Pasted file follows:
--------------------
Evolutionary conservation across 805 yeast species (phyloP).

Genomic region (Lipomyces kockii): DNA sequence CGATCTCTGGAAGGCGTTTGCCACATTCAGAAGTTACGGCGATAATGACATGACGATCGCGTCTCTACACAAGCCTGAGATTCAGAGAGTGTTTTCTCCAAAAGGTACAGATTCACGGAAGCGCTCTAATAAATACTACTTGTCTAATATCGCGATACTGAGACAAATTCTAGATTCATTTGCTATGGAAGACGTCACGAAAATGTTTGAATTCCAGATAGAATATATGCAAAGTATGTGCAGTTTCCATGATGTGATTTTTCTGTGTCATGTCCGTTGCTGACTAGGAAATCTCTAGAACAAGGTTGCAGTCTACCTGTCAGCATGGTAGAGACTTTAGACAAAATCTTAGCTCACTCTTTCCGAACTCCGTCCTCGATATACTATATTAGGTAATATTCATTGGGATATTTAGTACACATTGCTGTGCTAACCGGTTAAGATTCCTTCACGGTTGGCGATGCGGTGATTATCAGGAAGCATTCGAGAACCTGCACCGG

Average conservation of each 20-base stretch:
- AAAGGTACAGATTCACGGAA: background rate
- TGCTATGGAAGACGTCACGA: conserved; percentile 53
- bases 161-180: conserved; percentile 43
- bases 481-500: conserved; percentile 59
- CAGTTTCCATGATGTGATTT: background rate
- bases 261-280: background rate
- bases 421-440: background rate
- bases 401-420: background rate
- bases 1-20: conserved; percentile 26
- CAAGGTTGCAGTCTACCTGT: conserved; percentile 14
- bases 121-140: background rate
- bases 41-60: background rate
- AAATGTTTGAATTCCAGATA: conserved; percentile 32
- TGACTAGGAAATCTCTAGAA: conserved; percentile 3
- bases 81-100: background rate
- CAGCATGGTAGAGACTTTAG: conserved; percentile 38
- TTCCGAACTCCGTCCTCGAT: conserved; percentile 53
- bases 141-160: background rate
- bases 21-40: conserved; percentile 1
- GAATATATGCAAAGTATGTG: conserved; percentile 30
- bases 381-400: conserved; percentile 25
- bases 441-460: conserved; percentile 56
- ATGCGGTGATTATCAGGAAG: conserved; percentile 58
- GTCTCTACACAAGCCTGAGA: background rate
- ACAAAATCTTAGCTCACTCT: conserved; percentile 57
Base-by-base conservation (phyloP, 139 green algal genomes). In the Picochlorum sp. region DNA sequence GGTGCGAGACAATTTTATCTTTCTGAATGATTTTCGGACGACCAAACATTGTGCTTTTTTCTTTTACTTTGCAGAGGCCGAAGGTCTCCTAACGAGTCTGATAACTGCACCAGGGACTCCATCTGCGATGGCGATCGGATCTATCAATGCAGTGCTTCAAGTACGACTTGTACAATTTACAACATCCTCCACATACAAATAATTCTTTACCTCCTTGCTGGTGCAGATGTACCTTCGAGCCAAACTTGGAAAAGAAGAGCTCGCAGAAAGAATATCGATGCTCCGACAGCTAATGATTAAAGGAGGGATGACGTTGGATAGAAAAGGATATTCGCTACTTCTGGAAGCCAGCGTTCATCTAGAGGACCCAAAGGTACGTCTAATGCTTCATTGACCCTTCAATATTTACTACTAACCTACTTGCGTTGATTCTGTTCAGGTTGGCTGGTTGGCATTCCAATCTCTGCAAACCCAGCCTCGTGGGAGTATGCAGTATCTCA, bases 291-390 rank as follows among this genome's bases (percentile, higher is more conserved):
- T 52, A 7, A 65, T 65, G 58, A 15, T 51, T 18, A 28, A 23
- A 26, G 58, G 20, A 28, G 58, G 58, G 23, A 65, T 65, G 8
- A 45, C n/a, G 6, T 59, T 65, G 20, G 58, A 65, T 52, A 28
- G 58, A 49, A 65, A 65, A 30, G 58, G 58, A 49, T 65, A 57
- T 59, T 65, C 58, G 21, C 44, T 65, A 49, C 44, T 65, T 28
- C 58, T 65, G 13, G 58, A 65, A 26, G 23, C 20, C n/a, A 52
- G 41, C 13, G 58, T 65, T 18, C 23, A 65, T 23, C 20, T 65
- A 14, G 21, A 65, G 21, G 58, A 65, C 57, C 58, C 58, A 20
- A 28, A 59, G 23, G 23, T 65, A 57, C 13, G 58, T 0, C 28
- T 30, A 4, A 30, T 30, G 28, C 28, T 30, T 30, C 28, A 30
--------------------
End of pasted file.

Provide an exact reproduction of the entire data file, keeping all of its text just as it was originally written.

Evolutionary conservation across 805 yeast species (phyloP).

Genomic region (Lipomyces kockii): DNA sequence CGATCTCTGGAAGGCGTTTGCCACATTCAGAAGTTACGGCGATAATGACATGACGATCGCGTCTCTACACAAGCCTGAGATTCAGAGAGTGTTTTCTCCAAAAGGTACAGATTCACGGAAGCGCTCTAATAAATACTACTTGTCTAATATCGCGATACTGAGACAAATTCTAGATTCATTTGCTATGGAAGACGTCACGAAAATGTTTGAATTCCAGATAGAATATATGCAAAGTATGTGCAGTTTCCATGATGTGATTTTTCTGTGTCATGTCCGTTGCTGACTAGGAAATCTCTAGAACAAGGTTGCAGTCTACCTGTCAGCATGGTAGAGACTTTAGACAAAATCTTAGCTCACTCTTTCCGAACTCCGTCCTCGATATACTATATTAGGTAATATTCATTGGGATATTTAGTACACATTGCTGTGCTAACCGGTTAAGATTCCTTCACGGTTGGCGATGCGGTGATTATCAGGAAGCATTCGAGAACCTGCACCGG

Average conservation of each 20-base stretch:
- AAAGGTACAGATTCACGGAA: background rate
- TGCTATGGAAGACGTCACGA: conserved; percentile 53
- bases 161-180: conserved; percentile 43
- bases 481-500: conserved; percentile 59
- CAGTTTCCATGATGTGATTT: background rate
- bases 261-280: background rate
- bases 421-440: background rate
- bases 401-420: background rate
- bases 1-20: conserved; percentile 26
- CAAGGTTGCAGTCTACCTGT: conserved; percentile 14
- bases 121-140: background rate
- bases 41-60: background rate
- AAATGTTTGAATTCCAGATA: conserved; percentile 32
- TGACTAGGAAATCTCTAGAA: conserved; percentile 3
- bases 81-100: background rate
- CAGCATGGTAGAGACTTTAG: conserved; percentile 38
- TTCCGAACTCCGTCCTCGAT: conserved; percentile 53
- bases 141-160: background rate
- bases 21-40: conserved; percentile 1
- GAATATATGCAAAGTATGTG: conserved; percentile 30
- bases 381-400: conserved; percentile 25
- bases 441-460: conserved; percentile 56
- ATGCGGTGATTATCAGGAAG: conserved; percentile 58
- GTCTCTACACAAGCCTGAGA: background rate
- ACAAAATCTTAGCTCACTCT: conserved; percentile 57
Base-by-base conservation (phyloP, 139 green algal genomes). In the Picochlorum sp. region DNA sequence GGTGCGAGACAATTTTATCTTTCTGAATGATTTTCGGACGACCAAACATTGTGCTTTTTTCTTTTACTTTGCAGAGGCCGAAGGTCTCCTAACGAGTCTGATAACTGCACCAGGGACTCCATCTGCGATGGCGATCGGATCTATCAATGCAGTGCTTCAAGTACGACTTGTACAATTTACAACATCCTCCACATACAAATAATTCTTTACCTCCTTGCTGGTGCAGATGTACCTTCGAGCCAAACTTGGAAAAGAAGAGCTCGCAGAAAGAATATCGATGCTCCGACAGCTAATGATTAAAGGAGGGATGACGTTGGATAGAAAAGGATATTCGCTACTTCTGGAAGCCAGCGTTCATCTAGAGGACCCAAAGGTACGTCTAATGCTTCATTGACCCTTCAATATTTACTACTAACCTACTTGCGTTGATTCTGTTCAGGTTGGCTGGTTGGCATTCCAATCTCTGCAAACCCAGCCTCGTGGGAGTATGCAGTATCTCA, bases 291-390 rank as follows among this genome's bases (percentile, higher is more conserved):
- T 52, A 7, A 65, T 65, G 58, A 15, T 51, T 18, A 28, A 23
- A 26, G 58, G 20, A 28, G 58, G 58, G 23, A 65, T 65, G 8
- A 45, C n/a, G 6, T 59, T 65, G 20, G 58, A 65, T 52, A 28
- G 58, A 49, A 65, A 65, A 30, G 58, G 58, A 49, T 65, A 57
- T 59, T 65, C 58, G 21, C 44, T 65, A 49, C 44, T 65, T 28
- C 58, T 65, G 13, G 58, A 65, A 26, G 23, C 20, C n/a, A 52
- G 41, C 13, G 58, T 65, T 18, C 23, A 65, T 23, C 20, T 65
- A 14, G 21, A 65, G 21, G 58, A 65, C 57, C 58, C 58, A 20
- A 28, A 59, G 23, G 23, T 65, A 57, C 13, G 58, T 0, C 28
- T 30, A 4, A 30, T 30, G 28, C 28, T 30, T 30, C 28, A 30